Rainbow Community School had a special guest this week!
Best-selling author and Ph.D., Lisa Miller, toured our school. Lisa authored The Spiritual Child and is also the head of clinical psychology at Columbia University Teachers College. She has conducted and compiled decades of research on spiritual development in children and teens. Her research specifically quantified the effects of healthy spiritual development on mental health, resilience and thriving and provided empirical evidence that children are naturally spiritual beings. Her book also serves as a resource for parents as they navigate the important work of raising spiritual children.
Lisa is currently heading up a new project called the Collaborative for Spiritual Development. This work is aiming to develop resources for educators who wish to nurture their students’ spiritual capacities. Lisa became aware of Rainbow’s 40-year history of embracing a secular spiritual curriculum and as you learned in our Executive Director’s video, she wanted to find out more about how Rainbow is doing just that! We are hoping that her visit will yield new resources for a wide range of educators working to nurture the spiritual identities of their students.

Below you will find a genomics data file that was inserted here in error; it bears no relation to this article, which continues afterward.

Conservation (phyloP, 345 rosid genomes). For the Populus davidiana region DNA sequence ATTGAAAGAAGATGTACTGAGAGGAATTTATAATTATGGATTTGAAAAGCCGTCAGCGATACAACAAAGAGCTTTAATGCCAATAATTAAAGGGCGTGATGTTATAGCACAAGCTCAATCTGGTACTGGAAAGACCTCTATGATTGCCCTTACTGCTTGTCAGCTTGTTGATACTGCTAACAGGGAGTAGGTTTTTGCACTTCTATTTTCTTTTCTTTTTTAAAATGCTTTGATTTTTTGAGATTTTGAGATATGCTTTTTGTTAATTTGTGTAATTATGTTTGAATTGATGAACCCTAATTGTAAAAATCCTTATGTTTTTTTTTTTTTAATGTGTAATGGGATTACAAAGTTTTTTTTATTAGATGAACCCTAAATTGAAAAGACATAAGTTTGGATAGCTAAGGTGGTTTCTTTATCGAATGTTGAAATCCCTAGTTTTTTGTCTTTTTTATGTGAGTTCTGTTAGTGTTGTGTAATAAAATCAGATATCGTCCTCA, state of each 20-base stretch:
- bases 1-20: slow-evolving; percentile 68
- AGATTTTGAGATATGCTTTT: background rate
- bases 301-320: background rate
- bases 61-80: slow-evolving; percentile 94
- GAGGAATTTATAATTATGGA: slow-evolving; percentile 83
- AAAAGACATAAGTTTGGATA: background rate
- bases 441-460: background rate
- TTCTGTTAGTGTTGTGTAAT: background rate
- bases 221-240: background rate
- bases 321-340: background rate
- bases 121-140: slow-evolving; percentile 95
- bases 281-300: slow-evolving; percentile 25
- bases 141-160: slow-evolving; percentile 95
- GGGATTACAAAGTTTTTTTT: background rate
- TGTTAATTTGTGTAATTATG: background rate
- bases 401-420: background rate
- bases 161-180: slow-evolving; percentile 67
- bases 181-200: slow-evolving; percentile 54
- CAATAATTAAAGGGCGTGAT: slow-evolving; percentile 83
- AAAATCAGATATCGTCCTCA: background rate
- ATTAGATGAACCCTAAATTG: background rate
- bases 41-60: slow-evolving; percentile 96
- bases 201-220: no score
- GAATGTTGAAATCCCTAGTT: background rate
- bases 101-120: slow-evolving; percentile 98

The commitment to this work is outwardly palpable among Rainbow’s staff and faculty and as a result, the spiritual curriculum is woven into the daily rhythm of each classroom.
The RCS spiritual curriculum has four primary aspects under which all its goals and objectives fall:
- Mystery and Contemplation
- Spiritual Virtues
- Ceremony and Celebration
- World Traditions.